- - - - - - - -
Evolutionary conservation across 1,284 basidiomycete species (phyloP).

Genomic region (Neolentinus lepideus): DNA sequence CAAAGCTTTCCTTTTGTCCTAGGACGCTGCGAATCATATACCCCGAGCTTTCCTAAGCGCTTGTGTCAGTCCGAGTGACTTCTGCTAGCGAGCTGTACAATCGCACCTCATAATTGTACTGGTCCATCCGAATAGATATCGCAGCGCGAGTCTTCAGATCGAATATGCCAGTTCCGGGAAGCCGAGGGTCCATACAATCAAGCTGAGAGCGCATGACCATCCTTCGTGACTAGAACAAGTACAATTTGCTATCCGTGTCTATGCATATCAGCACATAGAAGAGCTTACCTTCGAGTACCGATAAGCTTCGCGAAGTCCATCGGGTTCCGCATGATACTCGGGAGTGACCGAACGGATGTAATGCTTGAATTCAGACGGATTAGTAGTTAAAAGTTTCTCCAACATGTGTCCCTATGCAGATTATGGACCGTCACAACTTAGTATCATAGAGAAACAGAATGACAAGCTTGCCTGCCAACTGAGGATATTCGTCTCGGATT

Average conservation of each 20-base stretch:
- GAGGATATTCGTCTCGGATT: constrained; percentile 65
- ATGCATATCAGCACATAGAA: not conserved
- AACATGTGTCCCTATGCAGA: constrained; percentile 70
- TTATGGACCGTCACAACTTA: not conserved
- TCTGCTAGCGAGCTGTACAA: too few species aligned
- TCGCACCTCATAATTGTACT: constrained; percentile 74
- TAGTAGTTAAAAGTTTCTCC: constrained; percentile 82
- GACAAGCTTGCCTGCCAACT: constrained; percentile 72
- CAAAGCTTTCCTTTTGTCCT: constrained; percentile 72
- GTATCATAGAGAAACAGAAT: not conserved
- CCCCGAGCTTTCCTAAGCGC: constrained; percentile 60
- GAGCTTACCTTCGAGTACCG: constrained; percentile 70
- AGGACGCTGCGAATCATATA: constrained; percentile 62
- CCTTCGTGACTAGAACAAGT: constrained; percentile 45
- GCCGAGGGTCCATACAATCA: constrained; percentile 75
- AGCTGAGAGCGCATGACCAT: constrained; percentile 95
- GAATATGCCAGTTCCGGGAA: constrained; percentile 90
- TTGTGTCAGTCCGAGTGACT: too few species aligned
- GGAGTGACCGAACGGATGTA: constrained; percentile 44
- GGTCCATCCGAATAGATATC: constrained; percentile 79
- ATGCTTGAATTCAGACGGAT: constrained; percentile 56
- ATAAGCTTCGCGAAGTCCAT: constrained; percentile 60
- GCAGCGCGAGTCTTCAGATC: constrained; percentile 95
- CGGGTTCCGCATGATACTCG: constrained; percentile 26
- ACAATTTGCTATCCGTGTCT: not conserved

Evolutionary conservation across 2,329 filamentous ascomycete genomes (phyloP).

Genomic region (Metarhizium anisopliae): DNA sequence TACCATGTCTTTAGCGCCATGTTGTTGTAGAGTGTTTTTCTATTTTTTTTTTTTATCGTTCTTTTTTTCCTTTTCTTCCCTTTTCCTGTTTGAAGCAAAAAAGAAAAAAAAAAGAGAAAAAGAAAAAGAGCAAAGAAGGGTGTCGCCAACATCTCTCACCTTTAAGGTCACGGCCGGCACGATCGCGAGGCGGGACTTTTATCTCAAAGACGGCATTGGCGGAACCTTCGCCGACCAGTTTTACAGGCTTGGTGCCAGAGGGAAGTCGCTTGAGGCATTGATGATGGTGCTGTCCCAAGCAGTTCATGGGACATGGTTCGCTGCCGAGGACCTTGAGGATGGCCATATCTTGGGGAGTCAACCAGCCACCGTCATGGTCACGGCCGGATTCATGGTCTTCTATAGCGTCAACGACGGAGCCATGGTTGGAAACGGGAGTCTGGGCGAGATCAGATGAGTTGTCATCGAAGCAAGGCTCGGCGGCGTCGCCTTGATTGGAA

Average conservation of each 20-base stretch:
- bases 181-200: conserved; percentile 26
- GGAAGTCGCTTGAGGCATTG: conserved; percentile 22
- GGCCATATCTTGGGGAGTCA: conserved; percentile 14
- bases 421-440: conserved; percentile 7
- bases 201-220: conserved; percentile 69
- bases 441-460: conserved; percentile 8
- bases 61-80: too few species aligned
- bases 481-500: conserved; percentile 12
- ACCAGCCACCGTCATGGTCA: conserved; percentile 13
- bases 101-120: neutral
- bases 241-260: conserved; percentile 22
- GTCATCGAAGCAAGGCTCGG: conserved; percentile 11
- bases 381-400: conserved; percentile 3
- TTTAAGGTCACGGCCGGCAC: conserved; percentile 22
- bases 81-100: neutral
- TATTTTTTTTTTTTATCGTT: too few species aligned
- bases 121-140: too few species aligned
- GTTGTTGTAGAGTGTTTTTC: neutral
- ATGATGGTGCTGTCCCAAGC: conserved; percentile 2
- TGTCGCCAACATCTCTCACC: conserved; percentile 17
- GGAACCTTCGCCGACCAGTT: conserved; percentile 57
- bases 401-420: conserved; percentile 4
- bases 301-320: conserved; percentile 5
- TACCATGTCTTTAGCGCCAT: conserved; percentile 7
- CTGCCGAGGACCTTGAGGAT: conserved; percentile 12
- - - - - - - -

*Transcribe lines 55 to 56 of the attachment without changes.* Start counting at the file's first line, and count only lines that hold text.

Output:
- TACCATGTCTTTAGCGCCAT: conserved; percentile 7
- CTGCCGAGGACCTTGAGGAT: conserved; percentile 12